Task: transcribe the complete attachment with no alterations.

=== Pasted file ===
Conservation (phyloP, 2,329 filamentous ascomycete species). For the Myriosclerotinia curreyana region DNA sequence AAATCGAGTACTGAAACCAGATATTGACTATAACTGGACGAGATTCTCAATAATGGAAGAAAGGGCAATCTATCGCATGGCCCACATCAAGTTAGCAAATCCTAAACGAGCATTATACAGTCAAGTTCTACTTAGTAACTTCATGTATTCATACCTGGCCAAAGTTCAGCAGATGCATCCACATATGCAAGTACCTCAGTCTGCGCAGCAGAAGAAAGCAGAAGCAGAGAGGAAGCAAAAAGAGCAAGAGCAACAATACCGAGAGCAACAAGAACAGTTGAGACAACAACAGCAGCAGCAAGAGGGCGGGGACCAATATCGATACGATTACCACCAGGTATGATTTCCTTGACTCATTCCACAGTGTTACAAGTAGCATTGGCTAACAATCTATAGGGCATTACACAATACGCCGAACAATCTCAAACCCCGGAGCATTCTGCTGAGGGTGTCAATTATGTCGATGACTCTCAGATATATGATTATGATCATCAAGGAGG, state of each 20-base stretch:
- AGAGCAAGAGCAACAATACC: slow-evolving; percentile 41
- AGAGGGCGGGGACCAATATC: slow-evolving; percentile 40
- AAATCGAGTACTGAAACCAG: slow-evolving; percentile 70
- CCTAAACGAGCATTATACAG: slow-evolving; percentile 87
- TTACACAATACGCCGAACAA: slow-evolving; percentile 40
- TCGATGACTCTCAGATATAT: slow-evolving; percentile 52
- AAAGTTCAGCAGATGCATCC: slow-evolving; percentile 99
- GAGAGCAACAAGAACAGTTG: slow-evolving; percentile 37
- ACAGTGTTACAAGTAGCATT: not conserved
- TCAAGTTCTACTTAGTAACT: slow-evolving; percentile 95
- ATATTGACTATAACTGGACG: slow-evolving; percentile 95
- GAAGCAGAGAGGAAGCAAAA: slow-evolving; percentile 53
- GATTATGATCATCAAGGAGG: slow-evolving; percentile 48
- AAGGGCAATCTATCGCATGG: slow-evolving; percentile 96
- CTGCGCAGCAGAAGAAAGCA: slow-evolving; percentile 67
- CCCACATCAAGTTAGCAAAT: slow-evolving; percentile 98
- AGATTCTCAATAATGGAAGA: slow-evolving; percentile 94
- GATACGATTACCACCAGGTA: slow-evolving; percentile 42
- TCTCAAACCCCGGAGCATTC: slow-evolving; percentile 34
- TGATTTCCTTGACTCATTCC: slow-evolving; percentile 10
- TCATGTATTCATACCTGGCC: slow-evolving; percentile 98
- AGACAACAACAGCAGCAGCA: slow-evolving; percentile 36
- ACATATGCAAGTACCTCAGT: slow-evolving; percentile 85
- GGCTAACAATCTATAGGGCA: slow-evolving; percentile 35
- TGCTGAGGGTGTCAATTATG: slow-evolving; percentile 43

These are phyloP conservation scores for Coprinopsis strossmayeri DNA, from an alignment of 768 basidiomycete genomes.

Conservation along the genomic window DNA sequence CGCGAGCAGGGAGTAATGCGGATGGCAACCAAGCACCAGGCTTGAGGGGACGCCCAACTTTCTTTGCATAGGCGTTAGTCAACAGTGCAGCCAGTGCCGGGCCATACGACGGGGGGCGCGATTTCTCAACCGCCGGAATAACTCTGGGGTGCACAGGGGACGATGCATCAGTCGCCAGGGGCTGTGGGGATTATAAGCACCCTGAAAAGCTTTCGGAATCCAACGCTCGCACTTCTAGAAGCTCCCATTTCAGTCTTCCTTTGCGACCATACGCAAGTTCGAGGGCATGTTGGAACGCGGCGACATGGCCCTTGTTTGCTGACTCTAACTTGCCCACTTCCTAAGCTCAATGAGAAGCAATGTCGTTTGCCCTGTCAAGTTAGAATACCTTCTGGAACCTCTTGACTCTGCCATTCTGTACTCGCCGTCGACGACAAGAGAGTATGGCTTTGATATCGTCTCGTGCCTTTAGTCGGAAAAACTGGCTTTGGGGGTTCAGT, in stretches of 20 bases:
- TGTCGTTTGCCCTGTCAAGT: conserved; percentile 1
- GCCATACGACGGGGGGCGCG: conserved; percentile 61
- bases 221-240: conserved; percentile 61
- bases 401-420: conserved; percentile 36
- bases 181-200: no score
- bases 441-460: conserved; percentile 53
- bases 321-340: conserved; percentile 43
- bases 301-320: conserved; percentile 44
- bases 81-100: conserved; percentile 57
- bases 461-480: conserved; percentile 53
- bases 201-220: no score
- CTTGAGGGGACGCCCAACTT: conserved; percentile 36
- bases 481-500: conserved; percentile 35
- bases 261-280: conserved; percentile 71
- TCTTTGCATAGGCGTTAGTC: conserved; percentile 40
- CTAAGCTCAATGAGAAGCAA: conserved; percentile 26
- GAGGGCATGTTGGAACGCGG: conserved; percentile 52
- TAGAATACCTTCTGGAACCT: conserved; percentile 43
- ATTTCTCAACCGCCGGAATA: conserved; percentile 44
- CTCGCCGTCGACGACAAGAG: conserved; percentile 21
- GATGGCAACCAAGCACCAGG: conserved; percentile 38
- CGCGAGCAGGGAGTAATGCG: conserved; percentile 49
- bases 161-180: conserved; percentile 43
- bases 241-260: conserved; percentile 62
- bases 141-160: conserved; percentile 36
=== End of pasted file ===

Conservation (phyloP, 2,329 filamentous ascomycete species). For the Myriosclerotinia curreyana region DNA sequence AAATCGAGTACTGAAACCAGATATTGACTATAACTGGACGAGATTCTCAATAATGGAAGAAAGGGCAATCTATCGCATGGCCCACATCAAGTTAGCAAATCCTAAACGAGCATTATACAGTCAAGTTCTACTTAGTAACTTCATGTATTCATACCTGGCCAAAGTTCAGCAGATGCATCCACATATGCAAGTACCTCAGTCTGCGCAGCAGAAGAAAGCAGAAGCAGAGAGGAAGCAAAAAGAGCAAGAGCAACAATACCGAGAGCAACAAGAACAGTTGAGACAACAACAGCAGCAGCAAGAGGGCGGGGACCAATATCGATACGATTACCACCAGGTATGATTTCCTTGACTCATTCCACAGTGTTACAAGTAGCATTGGCTAACAATCTATAGGGCATTACACAATACGCCGAACAATCTCAAACCCCGGAGCATTCTGCTGAGGGTGTCAATTATGTCGATGACTCTCAGATATATGATTATGATCATCAAGGAGG, state of each 20-base stretch:
- AGAGCAAGAGCAACAATACC: slow-evolving; percentile 41
- AGAGGGCGGGGACCAATATC: slow-evolving; percentile 40
- AAATCGAGTACTGAAACCAG: slow-evolving; percentile 70
- CCTAAACGAGCATTATACAG: slow-evolving; percentile 87
- TTACACAATACGCCGAACAA: slow-evolving; percentile 40
- TCGATGACTCTCAGATATAT: slow-evolving; percentile 52
- AAAGTTCAGCAGATGCATCC: slow-evolving; percentile 99
- GAGAGCAACAAGAACAGTTG: slow-evolving; percentile 37
- ACAGTGTTACAAGTAGCATT: not conserved
- TCAAGTTCTACTTAGTAACT: slow-evolving; percentile 95
- ATATTGACTATAACTGGACG: slow-evolving; percentile 95
- GAAGCAGAGAGGAAGCAAAA: slow-evolving; percentile 53
- GATTATGATCATCAAGGAGG: slow-evolving; percentile 48
- AAGGGCAATCTATCGCATGG: slow-evolving; percentile 96
- CTGCGCAGCAGAAGAAAGCA: slow-evolving; percentile 67
- CCCACATCAAGTTAGCAAAT: slow-evolving; percentile 98
- AGATTCTCAATAATGGAAGA: slow-evolving; percentile 94
- GATACGATTACCACCAGGTA: slow-evolving; percentile 42
- TCTCAAACCCCGGAGCATTC: slow-evolving; percentile 34
- TGATTTCCTTGACTCATTCC: slow-evolving; percentile 10
- TCATGTATTCATACCTGGCC: slow-evolving; percentile 98
- AGACAACAACAGCAGCAGCA: slow-evolving; percentile 36
- ACATATGCAAGTACCTCAGT: slow-evolving; percentile 85
- GGCTAACAATCTATAGGGCA: slow-evolving; percentile 35
- TGCTGAGGGTGTCAATTATG: slow-evolving; percentile 43

These are phyloP conservation scores for Coprinopsis strossmayeri DNA, from an alignment of 768 basidiomycete genomes.

Conservation along the genomic window DNA sequence CGCGAGCAGGGAGTAATGCGGATGGCAACCAAGCACCAGGCTTGAGGGGACGCCCAACTTTCTTTGCATAGGCGTTAGTCAACAGTGCAGCCAGTGCCGGGCCATACGACGGGGGGCGCGATTTCTCAACCGCCGGAATAACTCTGGGGTGCACAGGGGACGATGCATCAGTCGCCAGGGGCTGTGGGGATTATAAGCACCCTGAAAAGCTTTCGGAATCCAACGCTCGCACTTCTAGAAGCTCCCATTTCAGTCTTCCTTTGCGACCATACGCAAGTTCGAGGGCATGTTGGAACGCGGCGACATGGCCCTTGTTTGCTGACTCTAACTTGCCCACTTCCTAAGCTCAATGAGAAGCAATGTCGTTTGCCCTGTCAAGTTAGAATACCTTCTGGAACCTCTTGACTCTGCCATTCTGTACTCGCCGTCGACGACAAGAGAGTATGGCTTTGATATCGTCTCGTGCCTTTAGTCGGAAAAACTGGCTTTGGGGGTTCAGT, in stretches of 20 bases:
- TGTCGTTTGCCCTGTCAAGT: conserved; percentile 1
- GCCATACGACGGGGGGCGCG: conserved; percentile 61
- bases 221-240: conserved; percentile 61
- bases 401-420: conserved; percentile 36
- bases 181-200: no score
- bases 441-460: conserved; percentile 53
- bases 321-340: conserved; percentile 43
- bases 301-320: conserved; percentile 44
- bases 81-100: conserved; percentile 57
- bases 461-480: conserved; percentile 53
- bases 201-220: no score
- CTTGAGGGGACGCCCAACTT: conserved; percentile 36
- bases 481-500: conserved; percentile 35
- bases 261-280: conserved; percentile 71
- TCTTTGCATAGGCGTTAGTC: conserved; percentile 40
- CTAAGCTCAATGAGAAGCAA: conserved; percentile 26
- GAGGGCATGTTGGAACGCGG: conserved; percentile 52
- TAGAATACCTTCTGGAACCT: conserved; percentile 43
- ATTTCTCAACCGCCGGAATA: conserved; percentile 44
- CTCGCCGTCGACGACAAGAG: conserved; percentile 21
- GATGGCAACCAAGCACCAGG: conserved; percentile 38
- CGCGAGCAGGGAGTAATGCG: conserved; percentile 49
- bases 161-180: conserved; percentile 43
- bases 241-260: conserved; percentile 62
- bases 141-160: conserved; percentile 36